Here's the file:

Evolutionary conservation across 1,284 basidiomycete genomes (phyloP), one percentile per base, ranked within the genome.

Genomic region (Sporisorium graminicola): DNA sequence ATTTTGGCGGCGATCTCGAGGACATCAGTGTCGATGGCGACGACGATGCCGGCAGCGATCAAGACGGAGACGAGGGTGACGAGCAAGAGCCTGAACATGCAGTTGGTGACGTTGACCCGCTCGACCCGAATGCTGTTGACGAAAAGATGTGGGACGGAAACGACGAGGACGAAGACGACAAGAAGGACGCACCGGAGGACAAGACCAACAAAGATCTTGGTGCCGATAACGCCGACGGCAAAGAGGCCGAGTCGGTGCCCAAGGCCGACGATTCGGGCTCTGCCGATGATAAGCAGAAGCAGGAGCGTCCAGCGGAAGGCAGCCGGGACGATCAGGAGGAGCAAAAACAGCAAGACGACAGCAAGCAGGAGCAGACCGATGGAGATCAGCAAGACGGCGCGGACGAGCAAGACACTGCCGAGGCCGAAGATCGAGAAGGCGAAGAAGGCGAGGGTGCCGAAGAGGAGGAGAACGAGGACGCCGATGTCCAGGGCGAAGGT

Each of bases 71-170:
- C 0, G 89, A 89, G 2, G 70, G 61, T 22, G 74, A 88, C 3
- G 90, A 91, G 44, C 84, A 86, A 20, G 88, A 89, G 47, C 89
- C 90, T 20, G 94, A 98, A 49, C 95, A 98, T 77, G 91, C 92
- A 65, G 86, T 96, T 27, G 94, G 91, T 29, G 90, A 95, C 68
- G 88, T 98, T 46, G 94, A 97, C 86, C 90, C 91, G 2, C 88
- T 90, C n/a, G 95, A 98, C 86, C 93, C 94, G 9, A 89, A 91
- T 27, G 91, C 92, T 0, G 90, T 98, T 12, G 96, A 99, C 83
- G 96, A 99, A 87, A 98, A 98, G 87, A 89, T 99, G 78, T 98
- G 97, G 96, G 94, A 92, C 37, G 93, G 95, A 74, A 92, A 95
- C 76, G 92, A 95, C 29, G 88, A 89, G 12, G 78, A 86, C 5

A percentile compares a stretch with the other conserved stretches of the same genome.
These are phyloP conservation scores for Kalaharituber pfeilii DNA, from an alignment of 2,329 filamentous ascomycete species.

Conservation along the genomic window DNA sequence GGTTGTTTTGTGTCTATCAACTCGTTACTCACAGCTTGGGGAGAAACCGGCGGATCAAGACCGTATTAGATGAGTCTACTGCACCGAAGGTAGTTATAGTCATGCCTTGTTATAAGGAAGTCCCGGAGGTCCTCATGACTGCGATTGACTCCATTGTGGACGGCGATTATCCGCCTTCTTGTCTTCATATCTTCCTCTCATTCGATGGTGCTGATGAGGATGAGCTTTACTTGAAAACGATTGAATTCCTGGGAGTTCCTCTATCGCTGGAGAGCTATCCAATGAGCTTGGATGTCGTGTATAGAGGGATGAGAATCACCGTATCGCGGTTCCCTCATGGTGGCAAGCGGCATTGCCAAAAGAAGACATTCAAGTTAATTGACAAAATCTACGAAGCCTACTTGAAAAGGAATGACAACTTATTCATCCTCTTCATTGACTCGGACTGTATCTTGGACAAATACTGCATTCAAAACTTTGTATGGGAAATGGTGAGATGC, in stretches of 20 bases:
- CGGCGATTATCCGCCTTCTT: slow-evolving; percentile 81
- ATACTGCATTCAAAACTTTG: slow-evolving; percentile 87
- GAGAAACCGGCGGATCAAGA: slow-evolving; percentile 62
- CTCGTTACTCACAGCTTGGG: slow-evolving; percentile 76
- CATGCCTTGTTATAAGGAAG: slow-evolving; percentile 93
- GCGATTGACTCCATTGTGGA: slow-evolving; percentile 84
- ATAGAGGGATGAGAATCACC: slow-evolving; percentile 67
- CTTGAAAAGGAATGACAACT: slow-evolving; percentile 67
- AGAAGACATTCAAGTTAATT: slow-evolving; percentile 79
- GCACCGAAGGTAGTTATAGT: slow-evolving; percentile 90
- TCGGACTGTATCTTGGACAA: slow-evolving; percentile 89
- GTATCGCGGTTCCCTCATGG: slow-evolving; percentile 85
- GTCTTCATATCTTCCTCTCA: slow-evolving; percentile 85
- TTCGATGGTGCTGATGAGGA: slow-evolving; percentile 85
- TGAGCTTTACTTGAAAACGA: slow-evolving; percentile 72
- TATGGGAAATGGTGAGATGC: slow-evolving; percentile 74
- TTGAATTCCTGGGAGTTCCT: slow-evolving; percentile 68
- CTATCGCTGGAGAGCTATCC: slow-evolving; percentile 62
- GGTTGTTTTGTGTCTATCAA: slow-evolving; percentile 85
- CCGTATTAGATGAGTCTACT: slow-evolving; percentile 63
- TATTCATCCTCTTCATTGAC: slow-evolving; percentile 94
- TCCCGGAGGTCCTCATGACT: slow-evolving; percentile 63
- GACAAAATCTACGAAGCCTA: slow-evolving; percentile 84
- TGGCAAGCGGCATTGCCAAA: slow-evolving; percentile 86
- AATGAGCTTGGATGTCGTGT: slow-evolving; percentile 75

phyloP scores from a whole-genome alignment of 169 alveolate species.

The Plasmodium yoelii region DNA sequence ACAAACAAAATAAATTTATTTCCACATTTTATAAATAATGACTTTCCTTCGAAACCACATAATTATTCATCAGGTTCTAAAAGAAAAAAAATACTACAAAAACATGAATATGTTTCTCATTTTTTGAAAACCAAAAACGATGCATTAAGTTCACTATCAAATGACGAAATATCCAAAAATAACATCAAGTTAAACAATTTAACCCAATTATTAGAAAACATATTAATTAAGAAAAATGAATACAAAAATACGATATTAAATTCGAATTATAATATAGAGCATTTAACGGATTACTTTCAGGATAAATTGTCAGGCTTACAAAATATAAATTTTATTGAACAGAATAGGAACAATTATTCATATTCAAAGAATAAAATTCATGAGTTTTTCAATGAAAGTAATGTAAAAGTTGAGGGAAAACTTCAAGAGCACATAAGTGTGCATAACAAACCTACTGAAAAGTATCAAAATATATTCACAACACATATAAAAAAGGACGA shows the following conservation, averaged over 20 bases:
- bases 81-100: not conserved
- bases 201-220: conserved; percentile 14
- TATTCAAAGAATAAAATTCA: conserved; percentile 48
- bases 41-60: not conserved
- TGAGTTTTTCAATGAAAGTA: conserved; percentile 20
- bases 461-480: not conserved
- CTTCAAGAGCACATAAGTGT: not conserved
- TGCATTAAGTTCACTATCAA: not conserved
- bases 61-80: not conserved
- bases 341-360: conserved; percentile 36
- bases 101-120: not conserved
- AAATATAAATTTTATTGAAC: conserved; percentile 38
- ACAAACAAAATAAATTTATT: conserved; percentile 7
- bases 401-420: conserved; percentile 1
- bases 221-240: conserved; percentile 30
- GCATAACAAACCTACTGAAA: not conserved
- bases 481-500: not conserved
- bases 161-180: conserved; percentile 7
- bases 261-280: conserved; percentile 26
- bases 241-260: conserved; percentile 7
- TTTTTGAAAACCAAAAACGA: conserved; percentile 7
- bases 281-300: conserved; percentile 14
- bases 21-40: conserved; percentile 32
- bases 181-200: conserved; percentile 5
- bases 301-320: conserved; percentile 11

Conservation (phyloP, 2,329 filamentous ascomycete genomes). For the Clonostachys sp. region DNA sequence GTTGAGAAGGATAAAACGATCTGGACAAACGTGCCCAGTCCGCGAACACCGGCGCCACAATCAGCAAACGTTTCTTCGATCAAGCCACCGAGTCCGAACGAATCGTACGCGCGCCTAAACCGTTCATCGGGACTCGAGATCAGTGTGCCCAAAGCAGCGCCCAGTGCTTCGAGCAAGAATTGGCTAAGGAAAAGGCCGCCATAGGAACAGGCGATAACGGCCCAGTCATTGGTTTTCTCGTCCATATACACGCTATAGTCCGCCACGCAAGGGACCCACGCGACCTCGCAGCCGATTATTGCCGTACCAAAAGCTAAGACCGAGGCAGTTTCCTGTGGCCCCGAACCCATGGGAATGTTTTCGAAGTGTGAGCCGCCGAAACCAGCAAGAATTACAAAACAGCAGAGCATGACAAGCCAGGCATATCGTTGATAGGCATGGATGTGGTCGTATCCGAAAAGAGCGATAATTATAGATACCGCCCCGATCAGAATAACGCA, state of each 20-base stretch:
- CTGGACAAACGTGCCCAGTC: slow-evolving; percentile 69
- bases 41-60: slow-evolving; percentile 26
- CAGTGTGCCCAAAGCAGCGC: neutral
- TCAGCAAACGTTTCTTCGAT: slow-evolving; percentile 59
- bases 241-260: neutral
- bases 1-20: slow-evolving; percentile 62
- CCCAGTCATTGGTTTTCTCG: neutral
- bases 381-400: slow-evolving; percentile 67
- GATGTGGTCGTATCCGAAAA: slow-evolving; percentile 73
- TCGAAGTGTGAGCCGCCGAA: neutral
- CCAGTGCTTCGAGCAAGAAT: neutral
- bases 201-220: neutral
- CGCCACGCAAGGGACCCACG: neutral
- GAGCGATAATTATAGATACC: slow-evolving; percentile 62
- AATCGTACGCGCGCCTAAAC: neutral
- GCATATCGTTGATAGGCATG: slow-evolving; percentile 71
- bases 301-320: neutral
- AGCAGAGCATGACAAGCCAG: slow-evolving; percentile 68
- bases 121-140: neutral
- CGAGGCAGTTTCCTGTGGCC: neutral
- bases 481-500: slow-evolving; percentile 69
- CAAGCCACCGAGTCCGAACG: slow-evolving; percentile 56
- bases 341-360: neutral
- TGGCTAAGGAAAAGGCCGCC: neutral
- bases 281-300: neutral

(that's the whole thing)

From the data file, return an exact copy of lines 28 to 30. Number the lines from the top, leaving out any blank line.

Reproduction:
- GTATCGCGGTTCCCTCATGG: slow-evolving; percentile 85
- GTCTTCATATCTTCCTCTCA: slow-evolving; percentile 85
- TTCGATGGTGCTGATGAGGA: slow-evolving; percentile 85